Growers should adopt new SDHI fungicides for their disease control and yield responses, while any physiological benefits from them should be viewed as adding to the robustness of the products, Bill Clark, director of Broom’s Barn Research Station said.
“You can’t ever get the yield response from triazole fungicides that you can with SDHIs. It doesn’t matter how cheap epoxiconazole gets, you will never get to the level you can with the new chemistry. So you have to adopt this chemistry.”
The yield responses from providing good disease control would be much more consistent than any responses from physiological effects on the plant, he stressed.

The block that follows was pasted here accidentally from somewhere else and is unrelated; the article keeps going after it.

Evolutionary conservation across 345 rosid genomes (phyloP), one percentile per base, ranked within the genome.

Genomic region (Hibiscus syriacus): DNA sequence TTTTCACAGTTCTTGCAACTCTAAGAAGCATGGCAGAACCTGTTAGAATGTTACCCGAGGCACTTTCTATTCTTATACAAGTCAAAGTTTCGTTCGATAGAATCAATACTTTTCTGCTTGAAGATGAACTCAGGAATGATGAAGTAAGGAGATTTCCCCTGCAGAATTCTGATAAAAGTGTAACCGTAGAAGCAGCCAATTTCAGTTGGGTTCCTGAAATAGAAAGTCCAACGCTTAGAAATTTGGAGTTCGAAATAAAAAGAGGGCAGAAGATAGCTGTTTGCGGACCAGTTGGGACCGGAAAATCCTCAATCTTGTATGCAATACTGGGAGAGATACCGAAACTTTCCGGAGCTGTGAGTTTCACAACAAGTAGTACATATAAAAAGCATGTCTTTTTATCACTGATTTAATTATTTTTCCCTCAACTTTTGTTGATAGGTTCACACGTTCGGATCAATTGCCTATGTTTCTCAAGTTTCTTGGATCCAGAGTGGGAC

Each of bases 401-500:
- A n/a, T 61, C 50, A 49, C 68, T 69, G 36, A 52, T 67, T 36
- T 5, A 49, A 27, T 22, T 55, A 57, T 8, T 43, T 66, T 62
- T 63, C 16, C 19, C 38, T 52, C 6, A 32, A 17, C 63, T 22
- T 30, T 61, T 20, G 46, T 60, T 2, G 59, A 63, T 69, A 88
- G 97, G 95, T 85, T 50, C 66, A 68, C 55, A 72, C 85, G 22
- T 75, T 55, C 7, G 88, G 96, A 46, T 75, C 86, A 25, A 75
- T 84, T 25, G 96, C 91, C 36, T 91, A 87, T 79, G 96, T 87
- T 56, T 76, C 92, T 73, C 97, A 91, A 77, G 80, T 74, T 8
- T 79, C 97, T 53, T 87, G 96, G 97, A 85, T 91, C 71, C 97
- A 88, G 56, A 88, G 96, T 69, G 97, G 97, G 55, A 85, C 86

All SDHI fungicides produced physiological effects in crops, he pointed out. “These are real effects. They increase photosynthesis directly, they have effects on photosynthesis through keeping stomata in the leaf open longer, have effects on rooting, and that effects water uptake and nitrogen availability.
“But you won’t get yield responses from physiological effects every year, in every crop. You have to look at the robustness of these products. Part of the benefit from physiological effects is how it adds to the consistency of these products. They are the icing on the cake.”